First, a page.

by Peeyush Sekhsaria
The meeting had lasted for some time. The representatives from the invited NGO had spoken and explained the reasons behind their presence, and the village chief had gone through his formal invitation and had given his blessings. But not a single woman for whom the meeting was organised in the first place had uttered a word. It was finally asked, "Is any woman going to talk?"
The meeting was in the Dogon village of Beignematou. It is a small village of 350 inhabitants situated on the edge of the "Cliffs of Bandiagara", a World Heritage Site in the West African republic of Mali. Also known as the "Land of the Dogons" this region lies south of the Sahara Desert, in a semiarid region called the Sahel, where the sands of the Sahara is never very far away.
The meeting had been organised as part of a project that had originally started in 2002 as a participative school project which included the designing and building of the village school. However, in 2005, it was broadened to cover wider environmental aspects as the project implementers realised that the major livelihood threats were insistent desertification, environmental degradation, poverty, malnutrition and migration, amongst others.
Women in Beignematou cooked on traditional three stone fires, which coupled with strong winds, meant that cooking used a lot of firewood. With prolonged famines and greater human and domestic animal pressure, firewood was becoming exceedingly difficult for the women to find (Figure 1 & 2).
However, this was not a feasible option for the village of Beignematou, 40 km of rough roads (suitable only for all terrain vehicles) away from Bandiagara. Further inquiries led to the office of a local NGO, "Ya G Tu". They had prototypes of simple earthen stoves in their office courtyard. Ya G Tu, a woman-centred group, carried out demonstration and training programmes in improved cooking stoves in remote villages. And were keen to discus a possible intervention with Beignematou village.
A village meeting with Ya G Tu was organised. All the women and several men of the village attended. This was the first time that the women of Beignematou had participated in a meeting with an outside NGO. Naturally, they were hesitant and therefore had not spoken a word. Dicore, from Ya G Tu was aware of this fact and took a gentle approach knowing that patience was key. Soon the older women started to participate and by the end of the meeting everyone was interested and co-operating in the Improved Cooking Stoves project. Six women, two each from the three areas that make up Beignematou were chosen for training (Figure 11).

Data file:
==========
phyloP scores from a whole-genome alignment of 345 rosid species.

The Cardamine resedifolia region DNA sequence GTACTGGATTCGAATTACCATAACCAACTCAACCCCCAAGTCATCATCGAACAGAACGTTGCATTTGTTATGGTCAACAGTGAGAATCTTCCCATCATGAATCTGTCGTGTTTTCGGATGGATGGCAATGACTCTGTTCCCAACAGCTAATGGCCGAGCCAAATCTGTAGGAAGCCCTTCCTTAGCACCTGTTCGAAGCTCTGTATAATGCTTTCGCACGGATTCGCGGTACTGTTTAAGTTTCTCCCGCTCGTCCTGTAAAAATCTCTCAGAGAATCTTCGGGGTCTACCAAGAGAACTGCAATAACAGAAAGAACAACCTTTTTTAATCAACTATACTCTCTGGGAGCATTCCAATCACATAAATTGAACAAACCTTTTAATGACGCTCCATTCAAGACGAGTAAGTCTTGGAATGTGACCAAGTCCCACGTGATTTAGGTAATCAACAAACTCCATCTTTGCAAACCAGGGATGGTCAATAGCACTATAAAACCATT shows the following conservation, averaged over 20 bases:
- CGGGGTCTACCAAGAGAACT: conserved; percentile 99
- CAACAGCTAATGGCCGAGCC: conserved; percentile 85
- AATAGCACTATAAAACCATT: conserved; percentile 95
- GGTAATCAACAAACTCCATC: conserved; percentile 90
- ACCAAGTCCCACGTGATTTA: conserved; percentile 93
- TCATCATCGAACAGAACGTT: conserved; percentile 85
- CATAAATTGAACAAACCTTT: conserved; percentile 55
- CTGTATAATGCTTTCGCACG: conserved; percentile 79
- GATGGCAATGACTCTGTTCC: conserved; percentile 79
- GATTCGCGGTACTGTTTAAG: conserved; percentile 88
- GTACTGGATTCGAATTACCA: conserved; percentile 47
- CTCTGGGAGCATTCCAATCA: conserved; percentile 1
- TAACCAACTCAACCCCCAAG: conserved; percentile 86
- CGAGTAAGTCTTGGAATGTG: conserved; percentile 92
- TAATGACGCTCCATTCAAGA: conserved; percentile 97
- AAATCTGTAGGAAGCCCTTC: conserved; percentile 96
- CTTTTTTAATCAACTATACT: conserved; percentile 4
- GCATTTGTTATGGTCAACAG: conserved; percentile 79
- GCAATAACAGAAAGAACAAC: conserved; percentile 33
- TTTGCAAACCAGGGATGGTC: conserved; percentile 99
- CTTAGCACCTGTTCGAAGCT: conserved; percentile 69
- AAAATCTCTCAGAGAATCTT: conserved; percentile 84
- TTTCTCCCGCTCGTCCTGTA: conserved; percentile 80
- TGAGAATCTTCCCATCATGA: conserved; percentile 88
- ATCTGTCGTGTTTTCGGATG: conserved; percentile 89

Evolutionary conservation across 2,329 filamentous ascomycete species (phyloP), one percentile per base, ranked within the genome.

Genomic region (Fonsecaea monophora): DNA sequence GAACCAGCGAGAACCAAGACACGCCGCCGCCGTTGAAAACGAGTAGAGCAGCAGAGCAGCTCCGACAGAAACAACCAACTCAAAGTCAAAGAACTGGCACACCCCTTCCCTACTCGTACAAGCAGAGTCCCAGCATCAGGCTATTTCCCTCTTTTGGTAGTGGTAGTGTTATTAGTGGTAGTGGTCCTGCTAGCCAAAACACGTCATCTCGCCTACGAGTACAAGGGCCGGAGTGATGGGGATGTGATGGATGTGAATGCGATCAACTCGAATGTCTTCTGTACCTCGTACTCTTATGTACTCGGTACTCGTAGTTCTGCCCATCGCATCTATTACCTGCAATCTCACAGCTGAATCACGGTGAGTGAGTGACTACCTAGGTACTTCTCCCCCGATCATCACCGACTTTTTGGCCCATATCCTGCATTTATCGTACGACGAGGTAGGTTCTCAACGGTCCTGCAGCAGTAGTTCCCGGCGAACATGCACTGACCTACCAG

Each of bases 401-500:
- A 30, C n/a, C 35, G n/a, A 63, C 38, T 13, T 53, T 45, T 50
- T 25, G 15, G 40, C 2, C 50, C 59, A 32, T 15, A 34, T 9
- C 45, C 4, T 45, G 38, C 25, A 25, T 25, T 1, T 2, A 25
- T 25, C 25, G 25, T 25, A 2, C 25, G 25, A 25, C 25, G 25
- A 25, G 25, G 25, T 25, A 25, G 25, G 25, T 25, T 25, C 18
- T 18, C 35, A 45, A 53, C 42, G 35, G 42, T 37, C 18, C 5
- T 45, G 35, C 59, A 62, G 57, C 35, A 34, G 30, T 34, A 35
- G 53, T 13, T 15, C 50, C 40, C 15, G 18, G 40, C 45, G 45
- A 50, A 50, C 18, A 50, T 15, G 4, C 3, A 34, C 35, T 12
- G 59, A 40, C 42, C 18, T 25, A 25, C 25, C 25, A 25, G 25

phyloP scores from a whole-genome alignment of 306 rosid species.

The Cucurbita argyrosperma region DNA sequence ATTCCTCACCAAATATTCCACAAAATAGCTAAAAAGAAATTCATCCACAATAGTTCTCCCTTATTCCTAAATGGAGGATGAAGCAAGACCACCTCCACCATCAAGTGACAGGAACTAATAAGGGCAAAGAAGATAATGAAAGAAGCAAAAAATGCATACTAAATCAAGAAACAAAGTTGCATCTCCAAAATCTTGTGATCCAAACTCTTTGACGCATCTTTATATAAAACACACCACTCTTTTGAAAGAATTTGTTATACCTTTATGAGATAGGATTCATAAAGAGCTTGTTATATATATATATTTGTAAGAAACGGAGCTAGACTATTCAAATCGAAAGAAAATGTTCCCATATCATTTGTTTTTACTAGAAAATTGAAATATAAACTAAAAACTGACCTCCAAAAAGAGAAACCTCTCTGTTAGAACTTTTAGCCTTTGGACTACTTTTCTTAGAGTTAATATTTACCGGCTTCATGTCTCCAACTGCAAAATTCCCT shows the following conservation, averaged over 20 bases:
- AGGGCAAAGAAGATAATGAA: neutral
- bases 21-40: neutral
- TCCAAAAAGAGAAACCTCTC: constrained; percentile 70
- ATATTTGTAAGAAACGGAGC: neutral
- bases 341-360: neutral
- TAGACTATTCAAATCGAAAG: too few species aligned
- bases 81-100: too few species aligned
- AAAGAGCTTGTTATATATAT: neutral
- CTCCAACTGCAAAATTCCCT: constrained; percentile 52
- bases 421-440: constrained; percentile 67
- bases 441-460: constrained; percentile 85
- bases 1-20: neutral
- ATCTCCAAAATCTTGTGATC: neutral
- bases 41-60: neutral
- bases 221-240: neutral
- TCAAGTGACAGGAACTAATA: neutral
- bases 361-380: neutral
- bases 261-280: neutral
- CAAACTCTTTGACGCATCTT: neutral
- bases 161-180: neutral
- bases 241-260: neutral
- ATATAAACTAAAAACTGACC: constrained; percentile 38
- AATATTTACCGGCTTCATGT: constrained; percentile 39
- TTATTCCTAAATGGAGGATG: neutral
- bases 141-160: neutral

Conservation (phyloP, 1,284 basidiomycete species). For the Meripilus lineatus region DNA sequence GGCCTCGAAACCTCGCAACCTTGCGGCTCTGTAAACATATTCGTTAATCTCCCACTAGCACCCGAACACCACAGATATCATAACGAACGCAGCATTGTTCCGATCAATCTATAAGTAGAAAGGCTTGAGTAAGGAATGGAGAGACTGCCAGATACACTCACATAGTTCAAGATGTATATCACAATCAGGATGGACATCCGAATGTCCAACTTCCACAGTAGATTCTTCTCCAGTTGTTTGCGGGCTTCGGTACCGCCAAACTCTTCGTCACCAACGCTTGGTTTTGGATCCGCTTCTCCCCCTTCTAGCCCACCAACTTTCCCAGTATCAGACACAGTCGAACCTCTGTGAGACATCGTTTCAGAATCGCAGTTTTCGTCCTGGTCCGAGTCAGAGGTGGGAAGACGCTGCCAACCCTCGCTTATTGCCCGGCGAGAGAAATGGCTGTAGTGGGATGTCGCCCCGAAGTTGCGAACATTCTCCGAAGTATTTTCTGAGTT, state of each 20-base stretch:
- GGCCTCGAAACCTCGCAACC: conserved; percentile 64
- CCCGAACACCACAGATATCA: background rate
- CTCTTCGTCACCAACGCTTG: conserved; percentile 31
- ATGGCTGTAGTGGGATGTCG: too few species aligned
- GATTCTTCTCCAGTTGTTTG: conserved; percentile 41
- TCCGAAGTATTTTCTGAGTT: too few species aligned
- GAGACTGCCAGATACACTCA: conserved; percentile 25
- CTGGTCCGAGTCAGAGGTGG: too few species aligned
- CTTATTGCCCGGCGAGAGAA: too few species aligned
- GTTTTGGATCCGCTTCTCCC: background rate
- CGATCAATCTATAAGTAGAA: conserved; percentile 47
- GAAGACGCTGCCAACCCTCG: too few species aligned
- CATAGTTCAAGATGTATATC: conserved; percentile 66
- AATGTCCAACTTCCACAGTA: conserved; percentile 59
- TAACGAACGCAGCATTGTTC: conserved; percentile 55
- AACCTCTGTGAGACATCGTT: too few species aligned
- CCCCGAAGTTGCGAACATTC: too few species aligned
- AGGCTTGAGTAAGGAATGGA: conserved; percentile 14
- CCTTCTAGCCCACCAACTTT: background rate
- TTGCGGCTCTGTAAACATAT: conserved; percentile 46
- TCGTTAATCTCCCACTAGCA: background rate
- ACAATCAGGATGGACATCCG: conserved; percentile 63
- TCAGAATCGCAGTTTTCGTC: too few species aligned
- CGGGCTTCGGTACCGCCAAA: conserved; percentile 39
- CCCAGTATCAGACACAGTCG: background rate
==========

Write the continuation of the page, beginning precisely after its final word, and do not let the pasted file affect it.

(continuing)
The demonstration started with the stove mixture consisting of:
- Three head loads of clay soil, the same as used for making adobe bricks
- One head load of donkey dung
- One head load of millet chaff
- Three buckets of water.
The Ya G Tu team returned in a week's time for the fabrication of the stove, assisted by the chosen group of six women. All interested households had to prepare the stove mixture for fabrication for the improved stoves before the next visit.
Three representatives from Ya G Tu arrived at the fixed date. Assisted by the group of six women and a few young men they fabricated stoves for 19 households out of the total of 37 households over a period of two days (Figures 4 to 9). The following observations were made:
- Many people were waiting to see the outcomes out of this project before involving themselves.
- Good soil was only available at a distance and fairly large amounts were needed. This made the task of transport difficult for women
- As the quantities of mix prepared had been small, stoves for smaller size vessels1 had been fabricated.
- People were very keen that the project continued.
In the second phase, a team of two young men from the village were to organise the supply of earth with the help of donkeys and also assist the women in stove fabrication. The objective was to replace all stoves in the village with Improved Cooking stoves.
The result was that the village team fabricated stoves for the rest of the 18 households bringing the total stoves to 48, spread over 37 households.